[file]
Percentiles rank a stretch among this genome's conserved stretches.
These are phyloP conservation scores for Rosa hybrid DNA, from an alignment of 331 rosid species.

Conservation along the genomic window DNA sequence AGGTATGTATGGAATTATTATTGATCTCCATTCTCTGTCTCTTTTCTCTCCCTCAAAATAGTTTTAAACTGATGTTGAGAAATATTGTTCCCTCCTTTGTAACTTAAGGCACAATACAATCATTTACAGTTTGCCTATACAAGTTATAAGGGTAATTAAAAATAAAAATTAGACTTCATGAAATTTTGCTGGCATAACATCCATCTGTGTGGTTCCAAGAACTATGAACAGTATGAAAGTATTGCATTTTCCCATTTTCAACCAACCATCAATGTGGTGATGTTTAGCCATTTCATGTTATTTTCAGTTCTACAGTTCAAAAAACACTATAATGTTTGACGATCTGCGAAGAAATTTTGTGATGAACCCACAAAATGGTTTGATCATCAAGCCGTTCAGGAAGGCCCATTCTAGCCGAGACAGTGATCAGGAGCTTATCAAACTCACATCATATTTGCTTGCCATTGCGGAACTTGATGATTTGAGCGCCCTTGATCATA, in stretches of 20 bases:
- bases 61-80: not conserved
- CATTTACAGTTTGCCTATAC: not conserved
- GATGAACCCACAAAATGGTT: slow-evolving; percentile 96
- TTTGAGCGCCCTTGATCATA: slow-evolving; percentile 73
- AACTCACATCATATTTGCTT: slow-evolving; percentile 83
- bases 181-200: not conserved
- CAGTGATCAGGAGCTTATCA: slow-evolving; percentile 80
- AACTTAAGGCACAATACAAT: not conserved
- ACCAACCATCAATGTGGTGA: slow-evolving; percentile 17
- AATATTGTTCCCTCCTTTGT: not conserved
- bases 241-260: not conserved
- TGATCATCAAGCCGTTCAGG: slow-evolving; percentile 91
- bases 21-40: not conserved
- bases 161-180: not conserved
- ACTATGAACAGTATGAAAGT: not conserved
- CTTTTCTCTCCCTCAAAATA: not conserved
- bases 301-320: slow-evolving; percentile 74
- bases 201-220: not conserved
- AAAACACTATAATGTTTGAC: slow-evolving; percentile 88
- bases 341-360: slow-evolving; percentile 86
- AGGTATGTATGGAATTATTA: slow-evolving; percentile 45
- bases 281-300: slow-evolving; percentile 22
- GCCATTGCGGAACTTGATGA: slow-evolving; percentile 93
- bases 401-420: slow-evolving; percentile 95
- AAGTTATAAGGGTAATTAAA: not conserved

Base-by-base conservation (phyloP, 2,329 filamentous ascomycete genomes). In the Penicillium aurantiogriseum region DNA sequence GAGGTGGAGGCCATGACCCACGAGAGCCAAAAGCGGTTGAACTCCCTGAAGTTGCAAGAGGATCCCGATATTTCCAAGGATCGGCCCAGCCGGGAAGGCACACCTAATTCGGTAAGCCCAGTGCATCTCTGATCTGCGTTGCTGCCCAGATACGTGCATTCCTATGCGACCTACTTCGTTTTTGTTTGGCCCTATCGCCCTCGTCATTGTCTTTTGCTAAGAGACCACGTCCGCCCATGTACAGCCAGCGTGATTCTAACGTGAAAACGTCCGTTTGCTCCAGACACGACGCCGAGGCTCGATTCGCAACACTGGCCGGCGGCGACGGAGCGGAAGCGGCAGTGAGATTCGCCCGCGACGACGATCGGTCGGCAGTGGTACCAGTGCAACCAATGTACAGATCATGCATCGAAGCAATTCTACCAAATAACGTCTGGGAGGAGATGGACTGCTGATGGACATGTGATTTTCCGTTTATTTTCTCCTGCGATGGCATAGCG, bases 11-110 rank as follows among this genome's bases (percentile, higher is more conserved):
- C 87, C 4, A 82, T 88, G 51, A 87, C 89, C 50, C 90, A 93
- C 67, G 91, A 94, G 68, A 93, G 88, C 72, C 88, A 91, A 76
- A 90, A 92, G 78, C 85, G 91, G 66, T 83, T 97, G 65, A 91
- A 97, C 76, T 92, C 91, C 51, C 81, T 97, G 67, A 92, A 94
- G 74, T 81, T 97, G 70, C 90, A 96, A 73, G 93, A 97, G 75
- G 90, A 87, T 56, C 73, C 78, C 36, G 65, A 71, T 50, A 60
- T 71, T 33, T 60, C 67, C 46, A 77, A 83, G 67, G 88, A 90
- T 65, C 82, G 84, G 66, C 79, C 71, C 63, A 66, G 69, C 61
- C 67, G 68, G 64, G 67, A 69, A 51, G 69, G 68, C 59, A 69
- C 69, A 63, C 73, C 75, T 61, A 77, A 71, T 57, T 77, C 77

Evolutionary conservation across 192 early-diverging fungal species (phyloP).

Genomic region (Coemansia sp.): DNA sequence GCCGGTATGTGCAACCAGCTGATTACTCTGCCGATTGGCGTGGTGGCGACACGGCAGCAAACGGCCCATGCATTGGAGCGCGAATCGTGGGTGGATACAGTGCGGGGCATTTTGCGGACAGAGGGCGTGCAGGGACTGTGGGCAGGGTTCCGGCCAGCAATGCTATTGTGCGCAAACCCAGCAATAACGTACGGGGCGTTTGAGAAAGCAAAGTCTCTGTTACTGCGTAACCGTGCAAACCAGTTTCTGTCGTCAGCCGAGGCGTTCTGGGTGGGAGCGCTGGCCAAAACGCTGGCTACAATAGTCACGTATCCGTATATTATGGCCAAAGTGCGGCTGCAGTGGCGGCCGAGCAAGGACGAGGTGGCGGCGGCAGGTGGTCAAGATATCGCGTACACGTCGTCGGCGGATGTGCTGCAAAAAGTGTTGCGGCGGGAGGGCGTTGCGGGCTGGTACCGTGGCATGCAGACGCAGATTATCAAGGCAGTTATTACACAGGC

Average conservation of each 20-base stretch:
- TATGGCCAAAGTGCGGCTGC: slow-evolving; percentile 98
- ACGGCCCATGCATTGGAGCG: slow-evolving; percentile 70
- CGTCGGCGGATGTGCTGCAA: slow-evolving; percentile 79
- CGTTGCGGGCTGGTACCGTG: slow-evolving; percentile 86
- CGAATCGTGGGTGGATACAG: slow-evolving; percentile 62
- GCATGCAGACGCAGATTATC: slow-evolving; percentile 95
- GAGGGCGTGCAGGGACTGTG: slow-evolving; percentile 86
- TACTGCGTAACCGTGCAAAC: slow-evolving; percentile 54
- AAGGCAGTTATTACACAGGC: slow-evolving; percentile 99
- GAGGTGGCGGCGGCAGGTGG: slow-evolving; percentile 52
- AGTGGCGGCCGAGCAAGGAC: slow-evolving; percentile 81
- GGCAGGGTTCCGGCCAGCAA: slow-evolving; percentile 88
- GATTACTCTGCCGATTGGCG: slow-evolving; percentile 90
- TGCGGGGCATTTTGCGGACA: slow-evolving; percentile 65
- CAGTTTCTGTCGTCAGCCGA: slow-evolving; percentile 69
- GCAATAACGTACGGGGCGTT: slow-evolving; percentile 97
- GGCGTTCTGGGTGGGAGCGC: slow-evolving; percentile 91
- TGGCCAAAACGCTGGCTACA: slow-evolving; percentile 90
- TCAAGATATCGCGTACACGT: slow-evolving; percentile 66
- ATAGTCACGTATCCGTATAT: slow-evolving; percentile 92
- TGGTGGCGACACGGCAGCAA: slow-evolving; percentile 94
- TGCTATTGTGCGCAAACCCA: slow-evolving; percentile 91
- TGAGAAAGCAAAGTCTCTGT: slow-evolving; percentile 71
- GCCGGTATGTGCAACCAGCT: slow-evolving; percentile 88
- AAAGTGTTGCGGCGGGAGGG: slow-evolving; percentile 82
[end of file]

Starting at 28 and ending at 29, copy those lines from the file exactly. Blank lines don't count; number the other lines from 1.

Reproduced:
- AAGTTATAAGGGTAATTAAA: not conserved

Base-by-base conservation (phyloP, 2,329 filamentous ascomycete genomes). In the Penicillium aurantiogriseum region DNA sequence GAGGTGGAGGCCATGACCCACGAGAGCCAAAAGCGGTTGAACTCCCTGAAGTTGCAAGAGGATCCCGATATTTCCAAGGATCGGCCCAGCCGGGAAGGCACACCTAATTCGGTAAGCCCAGTGCATCTCTGATCTGCGTTGCTGCCCAGATACGTGCATTCCTATGCGACCTACTTCGTTTTTGTTTGGCCCTATCGCCCTCGTCATTGTCTTTTGCTAAGAGACCACGTCCGCCCATGTACAGCCAGCGTGATTCTAACGTGAAAACGTCCGTTTGCTCCAGACACGACGCCGAGGCTCGATTCGCAACACTGGCCGGCGGCGACGGAGCGGAAGCGGCAGTGAGATTCGCCCGCGACGACGATCGGTCGGCAGTGGTACCAGTGCAACCAATGTACAGATCATGCATCGAAGCAATTCTACCAAATAACGTCTGGGAGGAGATGGACTGCTGATGGACATGTGATTTTCCGTTTATTTTCTCCTGCGATGGCATAGCG, bases 11-110 rank as follows among this genome's bases (percentile, higher is more conserved):